At the Houdini Bar

Jameson showed up at Houdini Bar at 5:30. The bar was empty except for Jameson, one other patron who was slumped over a newspaper, either sleeping or dead, and the bartender. Jameson had never been here before. The walls were covered with this tacky green felt that was peeling in patches, and there was a pool table in the corner that looked older than Moses. The lighting was dim, the music dismal. This bar had definitely seen better days.

The bartender, a 50 year-old woman with spiky hair, a cool snake tattoo on her arm, and a big heart swung by his table and dropped a full glass of beer in front of him. “On the house, hon,” she said in a voice made husky by nicotine and then patted his shoulder before going back behind the bar.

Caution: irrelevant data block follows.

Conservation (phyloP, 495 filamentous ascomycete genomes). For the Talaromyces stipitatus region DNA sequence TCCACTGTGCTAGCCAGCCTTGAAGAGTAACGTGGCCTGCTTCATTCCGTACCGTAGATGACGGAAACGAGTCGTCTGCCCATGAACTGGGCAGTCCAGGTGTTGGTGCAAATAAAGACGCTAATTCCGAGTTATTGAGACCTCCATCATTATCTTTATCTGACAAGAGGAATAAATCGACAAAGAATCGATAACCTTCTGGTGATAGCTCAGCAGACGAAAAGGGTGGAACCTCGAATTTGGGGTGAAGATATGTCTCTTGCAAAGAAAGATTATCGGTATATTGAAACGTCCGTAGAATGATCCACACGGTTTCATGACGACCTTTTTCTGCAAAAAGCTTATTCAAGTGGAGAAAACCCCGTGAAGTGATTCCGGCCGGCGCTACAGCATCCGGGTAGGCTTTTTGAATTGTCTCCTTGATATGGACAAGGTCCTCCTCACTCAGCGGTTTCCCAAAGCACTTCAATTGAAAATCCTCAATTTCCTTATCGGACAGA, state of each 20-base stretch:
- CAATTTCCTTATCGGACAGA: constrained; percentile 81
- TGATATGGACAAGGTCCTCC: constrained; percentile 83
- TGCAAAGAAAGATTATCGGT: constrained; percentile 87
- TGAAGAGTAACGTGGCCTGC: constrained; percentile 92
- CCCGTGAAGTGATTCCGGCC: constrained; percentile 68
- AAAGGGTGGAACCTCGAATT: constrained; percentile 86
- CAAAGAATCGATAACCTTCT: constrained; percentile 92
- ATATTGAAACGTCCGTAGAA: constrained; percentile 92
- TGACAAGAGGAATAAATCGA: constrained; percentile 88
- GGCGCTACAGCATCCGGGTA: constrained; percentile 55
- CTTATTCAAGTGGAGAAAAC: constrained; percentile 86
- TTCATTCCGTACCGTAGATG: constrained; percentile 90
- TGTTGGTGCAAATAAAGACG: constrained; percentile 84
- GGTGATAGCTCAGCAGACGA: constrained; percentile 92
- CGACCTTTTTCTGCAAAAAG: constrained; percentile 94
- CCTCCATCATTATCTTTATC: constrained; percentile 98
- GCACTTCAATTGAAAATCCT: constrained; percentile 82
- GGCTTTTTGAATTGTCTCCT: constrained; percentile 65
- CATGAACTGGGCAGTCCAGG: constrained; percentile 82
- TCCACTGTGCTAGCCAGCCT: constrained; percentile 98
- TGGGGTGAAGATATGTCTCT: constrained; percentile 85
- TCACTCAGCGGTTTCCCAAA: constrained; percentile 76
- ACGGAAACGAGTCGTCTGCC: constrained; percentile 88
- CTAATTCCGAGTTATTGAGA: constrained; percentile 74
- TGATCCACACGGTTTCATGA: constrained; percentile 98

This somehow unleashed Jameson. All of his insecurities rose to the surface, brimming over until his palms began to sweat uncontrollably. He walked over to the bar and looked at the bartender with beseeching eyes.

“First date with the girl you thought would never go for you, huh?”

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